3. An agency of the City of Toronto came out against a Metrolinx project (hard to believe there won’t be repercussions for that!)
4. The electric-on-day-one folks have yet to admit that this position denies ANY improvement in GO service from this day forward since the peak emissions point is Union and people live there too (and more once Maple Leaf Square goes live).
5. Diesel rail projects are judged differently over TTC bus improvements and any truck operation that feels like starting up.
1. The MOH is not against a transit project, only the way it is being implemented.
2. The MOH did not get his facts wrong. In one case, there has been a very recent change in an internationally accepted standard. In two other cases, the materials published by Metrolinx gave a different view of their methodology than what was actually used. This was clarified in discussions between the MOH and Metrolinx, and the MOH has revised his opinion accordingly. This does not change the fact that by Metrolinx’ own admission, pollution in the corridor will rise, and this remains of concern to the MOH.
Meanwhile, Metrolinx has blatantly misrepresented the MOH’s revised position in an attempt to say that he accepts their proposals when he has done nothing of the kind. This sort of dishonesty tarnishes all statements Metrolinx makes, and needlessly perpetuates an adversarial relationship.
3. Toronto should be alert to situations where any other agency, including its own, attempts to sweep serious problems with proposals, even transit ones, under the rug. Again, Toronto supports transit, but wants it implemented in a way that doesn’t harm the city. In a similar vein, the Strachan Avenue grade separation was redesigned along lines proposed by the City to minimize its community effects. That’s constructive improvement in a project, not opposition. Only paranoid organizations see all criticism as opposition, and that sadly has been the Metrolinx character from the start.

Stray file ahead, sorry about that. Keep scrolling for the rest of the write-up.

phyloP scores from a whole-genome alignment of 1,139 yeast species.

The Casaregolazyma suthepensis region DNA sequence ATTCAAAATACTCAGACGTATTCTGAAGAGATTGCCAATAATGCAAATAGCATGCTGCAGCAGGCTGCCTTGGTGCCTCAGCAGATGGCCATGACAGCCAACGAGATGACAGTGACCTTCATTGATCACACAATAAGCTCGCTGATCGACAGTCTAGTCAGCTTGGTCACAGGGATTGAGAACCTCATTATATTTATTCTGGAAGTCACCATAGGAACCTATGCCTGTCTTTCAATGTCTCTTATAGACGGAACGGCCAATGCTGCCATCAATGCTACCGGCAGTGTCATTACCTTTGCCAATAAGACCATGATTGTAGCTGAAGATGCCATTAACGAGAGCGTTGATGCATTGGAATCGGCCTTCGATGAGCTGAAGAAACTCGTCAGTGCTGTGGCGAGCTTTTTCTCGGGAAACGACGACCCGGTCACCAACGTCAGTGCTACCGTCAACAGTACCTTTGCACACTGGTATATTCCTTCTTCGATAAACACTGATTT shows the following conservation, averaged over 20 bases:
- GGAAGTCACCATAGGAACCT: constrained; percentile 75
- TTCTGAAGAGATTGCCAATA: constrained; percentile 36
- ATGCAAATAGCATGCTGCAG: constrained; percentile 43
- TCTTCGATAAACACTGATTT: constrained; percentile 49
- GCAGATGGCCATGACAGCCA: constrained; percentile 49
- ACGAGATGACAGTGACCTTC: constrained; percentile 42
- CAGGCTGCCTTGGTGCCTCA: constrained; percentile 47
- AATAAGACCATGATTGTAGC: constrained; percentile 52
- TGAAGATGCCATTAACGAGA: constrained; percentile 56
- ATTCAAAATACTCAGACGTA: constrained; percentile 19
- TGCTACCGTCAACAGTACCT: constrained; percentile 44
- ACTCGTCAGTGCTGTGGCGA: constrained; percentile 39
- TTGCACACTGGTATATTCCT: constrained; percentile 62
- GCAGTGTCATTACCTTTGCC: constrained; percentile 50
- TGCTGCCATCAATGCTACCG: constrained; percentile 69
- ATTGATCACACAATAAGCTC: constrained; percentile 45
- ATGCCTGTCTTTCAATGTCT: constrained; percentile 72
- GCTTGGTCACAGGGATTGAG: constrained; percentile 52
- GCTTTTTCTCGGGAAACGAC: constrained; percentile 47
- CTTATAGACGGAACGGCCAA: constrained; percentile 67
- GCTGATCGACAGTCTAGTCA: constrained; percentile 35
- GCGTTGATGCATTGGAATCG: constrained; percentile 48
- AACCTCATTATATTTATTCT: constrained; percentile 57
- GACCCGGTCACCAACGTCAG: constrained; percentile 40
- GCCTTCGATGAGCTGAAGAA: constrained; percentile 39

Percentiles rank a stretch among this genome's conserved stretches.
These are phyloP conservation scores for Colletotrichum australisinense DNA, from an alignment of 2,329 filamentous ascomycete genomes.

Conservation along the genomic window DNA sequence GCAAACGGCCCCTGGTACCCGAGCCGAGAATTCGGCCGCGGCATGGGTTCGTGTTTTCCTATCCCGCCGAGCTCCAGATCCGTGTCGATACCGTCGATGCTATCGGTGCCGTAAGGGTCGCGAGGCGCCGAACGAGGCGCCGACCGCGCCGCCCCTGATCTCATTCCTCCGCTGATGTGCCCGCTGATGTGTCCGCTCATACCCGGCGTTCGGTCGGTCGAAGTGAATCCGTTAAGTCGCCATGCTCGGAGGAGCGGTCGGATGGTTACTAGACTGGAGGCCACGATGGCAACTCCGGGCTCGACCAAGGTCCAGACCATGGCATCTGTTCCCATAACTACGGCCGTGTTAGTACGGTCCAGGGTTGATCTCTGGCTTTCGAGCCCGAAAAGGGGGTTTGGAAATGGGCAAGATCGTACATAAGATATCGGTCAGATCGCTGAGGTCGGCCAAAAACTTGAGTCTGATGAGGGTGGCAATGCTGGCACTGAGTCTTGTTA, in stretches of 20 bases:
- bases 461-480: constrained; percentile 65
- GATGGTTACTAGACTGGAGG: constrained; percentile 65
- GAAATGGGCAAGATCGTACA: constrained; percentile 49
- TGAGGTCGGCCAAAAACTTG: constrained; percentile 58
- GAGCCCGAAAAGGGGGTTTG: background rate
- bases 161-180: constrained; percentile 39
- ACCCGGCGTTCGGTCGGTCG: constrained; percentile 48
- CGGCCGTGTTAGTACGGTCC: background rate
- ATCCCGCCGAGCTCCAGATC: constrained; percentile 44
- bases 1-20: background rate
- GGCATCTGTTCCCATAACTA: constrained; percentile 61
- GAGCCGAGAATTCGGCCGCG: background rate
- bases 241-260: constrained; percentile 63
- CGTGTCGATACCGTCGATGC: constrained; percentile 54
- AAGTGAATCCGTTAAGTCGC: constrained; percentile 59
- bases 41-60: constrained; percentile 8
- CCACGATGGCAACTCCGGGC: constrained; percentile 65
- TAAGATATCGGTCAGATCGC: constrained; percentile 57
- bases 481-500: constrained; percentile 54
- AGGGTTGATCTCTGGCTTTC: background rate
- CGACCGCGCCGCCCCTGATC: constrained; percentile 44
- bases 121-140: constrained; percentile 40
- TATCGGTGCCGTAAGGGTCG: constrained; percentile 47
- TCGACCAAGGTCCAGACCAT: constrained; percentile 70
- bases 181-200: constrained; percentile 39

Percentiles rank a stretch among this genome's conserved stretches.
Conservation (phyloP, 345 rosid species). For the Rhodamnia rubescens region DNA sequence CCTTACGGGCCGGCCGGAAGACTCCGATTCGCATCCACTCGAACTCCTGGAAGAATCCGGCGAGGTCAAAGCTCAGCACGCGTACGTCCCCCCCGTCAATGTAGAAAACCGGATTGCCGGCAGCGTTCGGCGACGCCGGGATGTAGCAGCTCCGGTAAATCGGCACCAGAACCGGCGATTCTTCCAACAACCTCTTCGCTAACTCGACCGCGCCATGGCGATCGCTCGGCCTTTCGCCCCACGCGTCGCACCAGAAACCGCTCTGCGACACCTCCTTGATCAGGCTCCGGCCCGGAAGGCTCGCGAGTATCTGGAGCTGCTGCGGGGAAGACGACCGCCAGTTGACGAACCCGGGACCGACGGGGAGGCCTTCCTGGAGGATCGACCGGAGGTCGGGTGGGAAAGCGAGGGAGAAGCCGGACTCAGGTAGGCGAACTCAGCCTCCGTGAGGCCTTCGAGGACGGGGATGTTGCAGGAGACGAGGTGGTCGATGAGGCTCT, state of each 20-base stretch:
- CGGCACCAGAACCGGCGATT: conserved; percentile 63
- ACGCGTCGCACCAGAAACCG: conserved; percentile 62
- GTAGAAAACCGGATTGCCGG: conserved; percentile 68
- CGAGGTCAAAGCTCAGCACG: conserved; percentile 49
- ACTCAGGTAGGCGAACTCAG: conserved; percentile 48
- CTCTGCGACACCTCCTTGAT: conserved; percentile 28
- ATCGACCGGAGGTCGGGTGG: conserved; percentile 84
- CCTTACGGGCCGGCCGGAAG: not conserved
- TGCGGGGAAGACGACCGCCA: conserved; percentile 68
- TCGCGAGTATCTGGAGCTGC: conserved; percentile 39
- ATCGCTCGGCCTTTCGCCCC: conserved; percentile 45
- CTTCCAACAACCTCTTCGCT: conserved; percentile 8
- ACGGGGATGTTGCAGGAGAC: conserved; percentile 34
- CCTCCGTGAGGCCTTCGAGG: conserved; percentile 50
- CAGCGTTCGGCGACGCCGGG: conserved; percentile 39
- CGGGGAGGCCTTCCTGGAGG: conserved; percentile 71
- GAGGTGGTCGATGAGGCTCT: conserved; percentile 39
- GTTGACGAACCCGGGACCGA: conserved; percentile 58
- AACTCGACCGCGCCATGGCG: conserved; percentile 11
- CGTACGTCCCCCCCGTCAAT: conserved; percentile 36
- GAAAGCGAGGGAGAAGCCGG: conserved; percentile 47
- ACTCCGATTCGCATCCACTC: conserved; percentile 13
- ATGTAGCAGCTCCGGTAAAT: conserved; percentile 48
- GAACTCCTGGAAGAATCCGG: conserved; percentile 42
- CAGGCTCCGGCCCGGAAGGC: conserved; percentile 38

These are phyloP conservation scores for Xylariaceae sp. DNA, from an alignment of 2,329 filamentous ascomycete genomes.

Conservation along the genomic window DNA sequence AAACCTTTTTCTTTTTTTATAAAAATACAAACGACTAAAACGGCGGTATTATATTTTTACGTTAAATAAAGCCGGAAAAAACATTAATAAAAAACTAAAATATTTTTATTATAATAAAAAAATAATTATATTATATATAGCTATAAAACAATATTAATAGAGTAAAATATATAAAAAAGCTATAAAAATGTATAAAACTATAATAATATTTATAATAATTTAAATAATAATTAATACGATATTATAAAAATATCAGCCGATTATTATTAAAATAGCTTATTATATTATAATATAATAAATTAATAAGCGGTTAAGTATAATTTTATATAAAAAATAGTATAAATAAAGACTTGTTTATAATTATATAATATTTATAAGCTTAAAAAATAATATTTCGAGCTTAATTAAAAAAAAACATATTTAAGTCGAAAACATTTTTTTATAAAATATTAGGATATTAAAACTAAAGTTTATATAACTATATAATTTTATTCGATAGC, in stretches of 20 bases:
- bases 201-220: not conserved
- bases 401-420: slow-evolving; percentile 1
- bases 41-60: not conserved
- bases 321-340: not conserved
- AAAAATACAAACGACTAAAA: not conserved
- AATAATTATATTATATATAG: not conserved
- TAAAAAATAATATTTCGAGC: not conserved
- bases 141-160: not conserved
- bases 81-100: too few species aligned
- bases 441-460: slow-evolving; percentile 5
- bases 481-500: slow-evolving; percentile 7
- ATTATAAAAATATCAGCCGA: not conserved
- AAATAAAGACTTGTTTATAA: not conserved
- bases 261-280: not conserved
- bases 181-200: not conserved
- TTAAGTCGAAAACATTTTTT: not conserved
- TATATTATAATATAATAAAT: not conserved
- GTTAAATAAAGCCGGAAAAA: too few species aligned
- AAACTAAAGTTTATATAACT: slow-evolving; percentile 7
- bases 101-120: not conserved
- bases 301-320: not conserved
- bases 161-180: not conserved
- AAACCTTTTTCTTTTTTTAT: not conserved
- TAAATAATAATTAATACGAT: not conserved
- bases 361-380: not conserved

4. The electric-on-day-one folks are setting the bar high and saying “why can’t you achieve this”. That’s standard advocacy technique. If you ask for “electric sometime”, this provides far too much wiggle room. Metrolinx would be on stronger ground if the Premier had not already announced Lakeshore’s electrification and the then-Minister talked about how vital it was as an improvement to the environment. The arguments hold for the Weston corridor which will have comparable service levels under the Metrolinx plans.
5. The transit fleet in Toronto uses much smaller diesels than those found in railway locomotives, and with the possible exception of a few locations, the concentration of buses in any part of the city is quite small. You can’t just count the engines, you have to look at their horsepower and technology for emission control. The Weston corridor project is a massive increase in a concentrated area, and it’s subject to an Environmental Assessment. New truck firms are not, nor are TTC bus operations. While it would be useful for the MOH to look at the larger issue of diesels generally, he is responding to a specific study for one corridor.
The MOH should go after the TTC as well … there are 1600 to 1700 diesel buses running all over the city everyday…
Steve: As I said in reply to Mark Dowling’s comment, the MOH was responding to a specific EA. Also, you cannot just count diesel engines, you have to look at their horsepower, duty cycle and pollution control technology. Indeed that’s an issue on the Weston corridor because of the mix of equipment types that will operate on different trains. The contribution of each type has to be calculated rather than “n” diesels times “x” pollution per diesel.